The numbers are in and they aren’t good. Here are some facts and figures to ponder this Earth Day.
1.9 F since 1880
12.85% per decade
Arctic ice is declining
800 million people
11% of the world’s population is currently vulnerable to climate change impacts such as droughts, floods, heat waves, extreme weather events and rising sea levels.
1 million hectares lost
An area of coastal ecosystems larger than New York City is destroyed every year, removing an important buffer from extreme weather for coastal communities and releasing carbon dioxide into the atmosphere.
Save nature: It’s cheaper
Conserving ecosystems is often more cost-effective than human-made interventions. In the Maldives, building a sea wall for coastal protection cost about US$2.2 billion. Even after 10 years of maintenance costs, it is still four times cheaper to preserve the natural reef.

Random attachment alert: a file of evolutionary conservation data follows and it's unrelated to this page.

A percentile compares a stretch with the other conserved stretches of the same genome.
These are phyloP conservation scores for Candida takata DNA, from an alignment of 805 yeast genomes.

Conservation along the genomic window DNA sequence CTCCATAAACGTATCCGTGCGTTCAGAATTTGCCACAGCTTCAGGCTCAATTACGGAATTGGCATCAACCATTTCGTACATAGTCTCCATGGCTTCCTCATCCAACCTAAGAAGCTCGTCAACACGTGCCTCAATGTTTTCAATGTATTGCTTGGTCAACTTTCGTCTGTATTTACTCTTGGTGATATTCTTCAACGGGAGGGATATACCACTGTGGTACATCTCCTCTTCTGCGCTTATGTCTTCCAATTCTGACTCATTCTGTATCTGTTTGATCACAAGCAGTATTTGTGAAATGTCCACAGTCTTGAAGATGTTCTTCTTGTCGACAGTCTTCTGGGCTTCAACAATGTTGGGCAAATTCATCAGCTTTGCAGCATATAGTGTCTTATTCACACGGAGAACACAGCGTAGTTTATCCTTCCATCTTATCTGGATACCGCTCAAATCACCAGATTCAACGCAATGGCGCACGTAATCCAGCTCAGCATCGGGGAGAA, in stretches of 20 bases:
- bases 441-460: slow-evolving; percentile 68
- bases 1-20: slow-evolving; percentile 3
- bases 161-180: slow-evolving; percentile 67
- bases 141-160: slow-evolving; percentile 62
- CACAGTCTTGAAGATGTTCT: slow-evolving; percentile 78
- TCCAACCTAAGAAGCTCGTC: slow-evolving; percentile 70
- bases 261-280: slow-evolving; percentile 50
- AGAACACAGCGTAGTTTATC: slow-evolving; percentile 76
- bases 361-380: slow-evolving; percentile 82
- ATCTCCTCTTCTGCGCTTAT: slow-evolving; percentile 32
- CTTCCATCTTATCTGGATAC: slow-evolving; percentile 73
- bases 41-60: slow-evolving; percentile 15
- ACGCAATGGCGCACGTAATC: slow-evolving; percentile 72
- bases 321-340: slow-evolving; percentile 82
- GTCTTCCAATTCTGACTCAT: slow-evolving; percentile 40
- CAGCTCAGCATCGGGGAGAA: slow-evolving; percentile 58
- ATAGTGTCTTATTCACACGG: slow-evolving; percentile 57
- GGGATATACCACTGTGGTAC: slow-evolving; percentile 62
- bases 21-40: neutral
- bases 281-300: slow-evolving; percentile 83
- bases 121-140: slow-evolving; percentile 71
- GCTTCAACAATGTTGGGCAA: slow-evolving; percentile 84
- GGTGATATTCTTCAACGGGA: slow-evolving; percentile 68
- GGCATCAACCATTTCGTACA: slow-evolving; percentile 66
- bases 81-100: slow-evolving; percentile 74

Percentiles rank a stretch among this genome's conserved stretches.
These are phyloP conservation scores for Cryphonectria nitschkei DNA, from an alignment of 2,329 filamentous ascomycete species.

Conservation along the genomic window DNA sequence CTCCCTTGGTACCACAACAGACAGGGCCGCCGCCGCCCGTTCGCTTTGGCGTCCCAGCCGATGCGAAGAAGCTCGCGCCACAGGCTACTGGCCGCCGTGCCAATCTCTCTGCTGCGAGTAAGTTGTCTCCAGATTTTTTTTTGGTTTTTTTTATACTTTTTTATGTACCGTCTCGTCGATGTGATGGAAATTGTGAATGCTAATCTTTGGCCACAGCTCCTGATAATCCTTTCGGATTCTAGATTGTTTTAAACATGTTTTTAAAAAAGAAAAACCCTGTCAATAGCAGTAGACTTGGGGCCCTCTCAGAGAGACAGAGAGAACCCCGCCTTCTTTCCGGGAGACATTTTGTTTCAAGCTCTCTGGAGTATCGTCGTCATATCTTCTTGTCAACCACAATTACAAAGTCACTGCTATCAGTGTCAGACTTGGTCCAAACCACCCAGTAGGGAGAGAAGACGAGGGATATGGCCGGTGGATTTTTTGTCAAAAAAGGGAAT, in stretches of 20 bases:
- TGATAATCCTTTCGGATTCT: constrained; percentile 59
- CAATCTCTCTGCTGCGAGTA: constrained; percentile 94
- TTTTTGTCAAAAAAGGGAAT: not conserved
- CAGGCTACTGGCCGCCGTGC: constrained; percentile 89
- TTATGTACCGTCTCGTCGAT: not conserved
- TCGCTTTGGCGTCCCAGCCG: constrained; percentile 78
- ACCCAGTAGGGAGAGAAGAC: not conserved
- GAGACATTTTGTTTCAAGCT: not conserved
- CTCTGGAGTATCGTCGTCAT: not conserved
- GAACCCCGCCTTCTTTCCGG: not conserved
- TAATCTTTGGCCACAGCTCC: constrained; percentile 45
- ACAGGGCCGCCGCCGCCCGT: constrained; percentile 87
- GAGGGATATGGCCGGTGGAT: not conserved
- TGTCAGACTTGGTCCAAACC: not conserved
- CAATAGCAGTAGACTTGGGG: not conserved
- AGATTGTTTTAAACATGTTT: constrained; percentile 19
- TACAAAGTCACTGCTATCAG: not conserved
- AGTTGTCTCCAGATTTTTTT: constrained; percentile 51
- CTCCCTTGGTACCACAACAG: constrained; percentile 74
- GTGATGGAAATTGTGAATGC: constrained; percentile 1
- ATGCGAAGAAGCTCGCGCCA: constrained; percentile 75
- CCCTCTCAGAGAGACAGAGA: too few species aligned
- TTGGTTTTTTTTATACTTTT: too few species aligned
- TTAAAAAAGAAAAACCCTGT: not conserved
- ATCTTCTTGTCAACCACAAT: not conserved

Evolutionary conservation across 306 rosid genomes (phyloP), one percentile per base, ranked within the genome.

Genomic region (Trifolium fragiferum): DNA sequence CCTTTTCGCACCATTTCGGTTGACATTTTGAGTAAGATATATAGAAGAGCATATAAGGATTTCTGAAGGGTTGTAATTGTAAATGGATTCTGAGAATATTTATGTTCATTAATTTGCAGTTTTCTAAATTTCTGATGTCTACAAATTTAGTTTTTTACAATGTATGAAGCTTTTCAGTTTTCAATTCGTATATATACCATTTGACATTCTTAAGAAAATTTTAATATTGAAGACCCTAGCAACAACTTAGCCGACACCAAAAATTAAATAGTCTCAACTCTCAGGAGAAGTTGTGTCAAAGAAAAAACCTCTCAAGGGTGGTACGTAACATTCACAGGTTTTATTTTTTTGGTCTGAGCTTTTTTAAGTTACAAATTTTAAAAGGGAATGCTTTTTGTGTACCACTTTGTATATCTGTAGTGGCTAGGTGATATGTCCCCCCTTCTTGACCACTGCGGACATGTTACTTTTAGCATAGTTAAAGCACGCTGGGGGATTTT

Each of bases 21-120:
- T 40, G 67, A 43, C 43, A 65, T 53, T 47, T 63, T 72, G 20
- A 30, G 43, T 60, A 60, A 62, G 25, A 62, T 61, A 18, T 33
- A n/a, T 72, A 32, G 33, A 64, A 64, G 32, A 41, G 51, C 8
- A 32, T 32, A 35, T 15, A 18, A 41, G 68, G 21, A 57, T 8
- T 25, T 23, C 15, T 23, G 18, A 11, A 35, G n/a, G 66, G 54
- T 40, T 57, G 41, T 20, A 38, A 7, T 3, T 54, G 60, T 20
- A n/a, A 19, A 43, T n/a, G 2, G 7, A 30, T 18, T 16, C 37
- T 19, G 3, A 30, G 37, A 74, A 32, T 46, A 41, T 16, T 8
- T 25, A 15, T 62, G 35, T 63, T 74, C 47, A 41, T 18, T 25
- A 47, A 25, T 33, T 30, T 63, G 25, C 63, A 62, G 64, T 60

Since 1950, the number of record-high temperature events in the United States has been increasing, while the number of record-low temperature events has been decreasing. The U.S. also has witnessed increasing numbers of intense rainfall events.
412 parts per million
Carbon dioxide levels in the air are the highest in 650,000 years.
The Amazon is a carbon-storing powerhouse
In the Amazon, 1% of tree species sequester 50% of the region’s carbon.
3.3 millimeters per year
The sea level is rising.
413 gigatons per year
Ice sheets in Antarctica and Greenland